A key area of this year’s CES show in Las Vegas was once again dedicated to the automotive sector, showcasing the latest in vehicle technology and autonomous driving, concept cars and connected vehicles. In fact, despite having many more strings to its bow, it has been named as one of the top ten automotive shows by newspaper USA Today.
The great and the good of the automotive sector once again descended on Las Vegas in force and we’ve selected just some of the standout technologies on show.
Hyundai showcased a new robotic walking car, capable of climbing obstacles up to five feet high. The Elevate is capable of walking over rough terrain, spanning gaps up to five-feet across and scaling obstacles up to five feet tall - all while maintaining a level passenger compartment.
Attached to each corner of the Elevate is a robotic leg, which can operate in five independent aspects of movement, allowing the Elevate to tackle almost any sort of terrain. It can walk in both a mammalian and reptilian fashion, and each leg can be independently locked, allowing for omnidirectional motion.
Hyundai has dubbed the Elevate an Ultimate Mobility Vehicle (UMV), and says it’s been made to help respond to emergencies and natural disasters during the first 72 hours – usually the most critical point.
“When a tsunami or earthquake hits, current rescue vehicles can only deliver first responders to the edge of the debris field. They have to go the rest of the way by foot,” said Hyundai Vice President John Suh. “Elevate can drive to the scene and climb right over flood debris or crumbled concrete.”
BMW R 1200 GS
We’ve heard an awful lot about autonomous driving in terms of cars. However, it was the turn of the motorcycle at CES as BMW unveiled its self-driving R 1200 GS which features technology that BMW Motorrad claim will allow the bike to start, stop and corner by itself, improve rider aids and help real-life riders improve their skills and ride more safely.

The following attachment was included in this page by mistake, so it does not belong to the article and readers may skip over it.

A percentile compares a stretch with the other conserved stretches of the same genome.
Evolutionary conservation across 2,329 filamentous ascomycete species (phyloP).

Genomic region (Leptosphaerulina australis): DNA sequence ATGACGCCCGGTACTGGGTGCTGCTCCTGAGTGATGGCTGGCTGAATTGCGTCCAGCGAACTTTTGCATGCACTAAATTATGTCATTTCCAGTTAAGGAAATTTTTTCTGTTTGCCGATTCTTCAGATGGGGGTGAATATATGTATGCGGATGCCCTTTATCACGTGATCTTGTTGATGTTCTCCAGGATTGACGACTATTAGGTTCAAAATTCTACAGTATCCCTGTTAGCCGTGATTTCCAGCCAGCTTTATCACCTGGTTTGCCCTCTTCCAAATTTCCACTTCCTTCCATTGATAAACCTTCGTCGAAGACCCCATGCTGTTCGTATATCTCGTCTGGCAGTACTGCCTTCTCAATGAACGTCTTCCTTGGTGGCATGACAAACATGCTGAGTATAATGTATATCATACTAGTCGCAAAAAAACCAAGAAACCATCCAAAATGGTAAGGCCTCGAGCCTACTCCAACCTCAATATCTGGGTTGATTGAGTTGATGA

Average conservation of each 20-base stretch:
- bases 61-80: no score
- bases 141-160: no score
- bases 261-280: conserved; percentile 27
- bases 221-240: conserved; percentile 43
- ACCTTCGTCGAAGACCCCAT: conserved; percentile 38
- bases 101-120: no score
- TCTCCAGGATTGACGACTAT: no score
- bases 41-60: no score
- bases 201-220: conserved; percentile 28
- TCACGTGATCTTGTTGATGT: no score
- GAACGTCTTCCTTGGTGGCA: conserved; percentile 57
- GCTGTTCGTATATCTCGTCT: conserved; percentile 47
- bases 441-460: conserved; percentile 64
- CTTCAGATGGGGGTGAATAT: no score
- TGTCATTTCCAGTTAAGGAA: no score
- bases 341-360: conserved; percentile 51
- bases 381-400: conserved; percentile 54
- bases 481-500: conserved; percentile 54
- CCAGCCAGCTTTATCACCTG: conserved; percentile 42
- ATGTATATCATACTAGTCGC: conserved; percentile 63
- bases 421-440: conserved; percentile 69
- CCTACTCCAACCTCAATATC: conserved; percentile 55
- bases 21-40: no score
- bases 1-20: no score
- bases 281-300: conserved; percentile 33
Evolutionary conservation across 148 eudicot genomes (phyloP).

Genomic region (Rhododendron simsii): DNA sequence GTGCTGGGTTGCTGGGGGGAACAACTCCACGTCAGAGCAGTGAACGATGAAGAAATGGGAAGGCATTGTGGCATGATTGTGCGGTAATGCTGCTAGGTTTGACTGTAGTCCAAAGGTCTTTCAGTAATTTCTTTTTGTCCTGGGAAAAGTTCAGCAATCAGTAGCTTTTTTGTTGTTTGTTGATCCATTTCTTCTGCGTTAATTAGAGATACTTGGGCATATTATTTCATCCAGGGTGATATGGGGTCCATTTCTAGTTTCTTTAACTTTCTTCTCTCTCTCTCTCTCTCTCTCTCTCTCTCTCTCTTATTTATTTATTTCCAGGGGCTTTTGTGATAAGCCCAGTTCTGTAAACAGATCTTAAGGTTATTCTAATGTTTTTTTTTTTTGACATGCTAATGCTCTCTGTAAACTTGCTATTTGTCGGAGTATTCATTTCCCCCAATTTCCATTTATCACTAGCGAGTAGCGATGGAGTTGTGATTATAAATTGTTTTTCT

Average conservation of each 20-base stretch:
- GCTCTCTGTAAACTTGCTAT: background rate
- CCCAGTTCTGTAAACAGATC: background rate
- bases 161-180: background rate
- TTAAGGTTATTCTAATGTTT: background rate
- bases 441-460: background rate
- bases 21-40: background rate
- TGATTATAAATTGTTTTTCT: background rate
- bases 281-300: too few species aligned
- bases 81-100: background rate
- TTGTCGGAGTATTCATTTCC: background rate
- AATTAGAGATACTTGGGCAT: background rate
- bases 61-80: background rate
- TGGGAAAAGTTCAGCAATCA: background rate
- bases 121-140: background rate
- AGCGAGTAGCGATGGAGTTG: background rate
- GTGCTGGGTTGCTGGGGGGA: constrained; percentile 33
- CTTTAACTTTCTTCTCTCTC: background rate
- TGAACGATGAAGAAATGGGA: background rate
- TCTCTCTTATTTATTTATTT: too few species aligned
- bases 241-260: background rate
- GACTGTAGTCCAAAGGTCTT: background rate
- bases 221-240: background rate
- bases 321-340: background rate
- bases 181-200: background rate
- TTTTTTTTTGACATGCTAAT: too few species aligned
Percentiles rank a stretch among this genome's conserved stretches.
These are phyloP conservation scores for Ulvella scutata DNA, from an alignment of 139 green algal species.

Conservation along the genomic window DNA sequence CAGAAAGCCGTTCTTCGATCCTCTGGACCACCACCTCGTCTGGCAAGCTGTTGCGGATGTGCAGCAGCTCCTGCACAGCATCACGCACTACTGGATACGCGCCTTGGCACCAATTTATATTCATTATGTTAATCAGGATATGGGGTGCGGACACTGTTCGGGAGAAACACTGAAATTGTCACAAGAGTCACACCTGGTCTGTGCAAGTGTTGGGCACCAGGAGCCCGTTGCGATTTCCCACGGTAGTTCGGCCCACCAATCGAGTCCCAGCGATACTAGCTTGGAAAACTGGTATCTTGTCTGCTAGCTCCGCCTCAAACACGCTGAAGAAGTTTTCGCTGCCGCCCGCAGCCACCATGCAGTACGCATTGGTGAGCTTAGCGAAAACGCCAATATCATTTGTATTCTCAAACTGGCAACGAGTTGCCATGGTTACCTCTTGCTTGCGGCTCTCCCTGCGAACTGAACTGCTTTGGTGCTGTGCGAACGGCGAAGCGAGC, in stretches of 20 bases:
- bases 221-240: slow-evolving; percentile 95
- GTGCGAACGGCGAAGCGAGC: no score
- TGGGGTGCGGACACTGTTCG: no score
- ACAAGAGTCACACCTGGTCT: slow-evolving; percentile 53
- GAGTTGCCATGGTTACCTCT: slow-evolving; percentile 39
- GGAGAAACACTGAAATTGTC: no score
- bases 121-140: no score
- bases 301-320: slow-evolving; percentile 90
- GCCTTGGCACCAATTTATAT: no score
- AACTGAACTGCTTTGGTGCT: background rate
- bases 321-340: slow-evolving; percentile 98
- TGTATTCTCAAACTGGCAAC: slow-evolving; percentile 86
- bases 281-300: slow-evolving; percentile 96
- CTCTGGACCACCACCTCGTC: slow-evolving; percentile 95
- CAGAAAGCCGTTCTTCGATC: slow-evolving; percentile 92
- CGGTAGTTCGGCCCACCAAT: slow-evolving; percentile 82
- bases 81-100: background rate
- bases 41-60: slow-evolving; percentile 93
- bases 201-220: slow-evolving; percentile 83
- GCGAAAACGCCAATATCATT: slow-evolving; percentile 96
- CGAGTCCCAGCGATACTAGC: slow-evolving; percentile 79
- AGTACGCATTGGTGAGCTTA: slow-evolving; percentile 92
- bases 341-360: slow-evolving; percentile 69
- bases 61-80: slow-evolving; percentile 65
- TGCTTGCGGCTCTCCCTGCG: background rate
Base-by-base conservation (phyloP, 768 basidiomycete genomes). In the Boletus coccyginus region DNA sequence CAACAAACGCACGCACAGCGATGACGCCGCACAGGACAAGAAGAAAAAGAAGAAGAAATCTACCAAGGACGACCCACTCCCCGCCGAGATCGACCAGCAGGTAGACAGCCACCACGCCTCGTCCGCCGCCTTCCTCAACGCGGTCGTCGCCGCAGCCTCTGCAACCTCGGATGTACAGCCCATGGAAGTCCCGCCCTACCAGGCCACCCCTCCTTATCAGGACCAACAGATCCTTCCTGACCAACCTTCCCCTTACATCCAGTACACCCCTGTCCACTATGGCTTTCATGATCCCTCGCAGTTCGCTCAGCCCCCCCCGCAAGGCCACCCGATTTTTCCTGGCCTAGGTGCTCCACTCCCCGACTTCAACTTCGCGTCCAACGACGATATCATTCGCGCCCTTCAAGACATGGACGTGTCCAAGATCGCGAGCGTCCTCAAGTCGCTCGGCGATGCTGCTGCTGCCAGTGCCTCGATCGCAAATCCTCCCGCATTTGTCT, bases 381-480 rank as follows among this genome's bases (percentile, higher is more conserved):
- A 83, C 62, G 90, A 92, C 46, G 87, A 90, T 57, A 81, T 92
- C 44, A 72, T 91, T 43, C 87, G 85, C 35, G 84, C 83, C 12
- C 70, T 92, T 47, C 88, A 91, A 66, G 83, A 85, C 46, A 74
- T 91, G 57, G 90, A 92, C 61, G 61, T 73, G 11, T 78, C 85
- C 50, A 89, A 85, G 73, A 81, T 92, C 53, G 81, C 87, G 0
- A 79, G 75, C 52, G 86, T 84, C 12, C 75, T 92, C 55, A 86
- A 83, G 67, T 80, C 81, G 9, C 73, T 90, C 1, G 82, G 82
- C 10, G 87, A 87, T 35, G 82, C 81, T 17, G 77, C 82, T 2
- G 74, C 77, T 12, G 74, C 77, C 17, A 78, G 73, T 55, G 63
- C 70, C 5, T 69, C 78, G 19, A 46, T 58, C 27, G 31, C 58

BMW also stated that the development of this test vehicle will provide valuable insights into riding dynamics, which can then be used to help the rider recognise dangerous situations and master difficult driving manoeuvres. The aim being to help reduce the causes of motorcycle accidents due to riding error.
These onboard safety systems would employ V2X (vehicle-to-everything) technology that would give the motorcycle digital ‘eyes’ on its surroundings.
CES is all about pushing boundaries and it just wouldn’t be the same show if at least one company weren’t showcasing a flying car. This year it was the turn of Bell Helicopter which announced the Bell Nexus, a hybrid-electric propulsion vehicle equipped with six rotary fans that make it fly.
The 6,500lb aircraft sports six, eight foot articulated ducted fans, which enable the platform to lift off the ground vertically like a traditional helicopter before rotating 90 degrees, allowing for faster air travel much like a plane. The Nexus fits on a standard 40x40ft landing pad, which means that cities won’t have to radically change existing infrastructure to accommodate them.
And since the Nexus utilises a hybrid electric power system, it should be able to fly more quietly and more efficiently than conventional ‘copters’. The prototype on show at CES was non-operational. However, the company claim that flight testing will begin by the mid-2020s and commercial operations will commence shortly after that.
Bell CEO Mitch Snyder said: “As space at the ground level becomes limited, we must solve transportation challenges in the vertical dimension, and that’s where Bell’s on-demand mobility vision takes hold.”
In addition, Bell’s latest iteration of its Nexus VTOL aircraft is being developed as the preferred platform for Uber’s Elevate air taxi programme.
Unveiled at the show the latest CLA class Merc is, as you might expect, packed to the gunnels with on-board gadgetry.
The CLA features driver assistance systems originally seen on the most recent S-class, allowing the car to drive semi-autonomously for the first time. The systems include active brake, lane keeping, and lane change assistance systems along with Pre-safe Plus, which can detect an imminent rear-end collision and prepare the car for it.
Other features include augmented reality for navigation, the next-generation MBUX Interior Assist, which has gesture control that works in sunlight and in darkness, and the ability to understand indirect voice commands which can handle quite complex questions.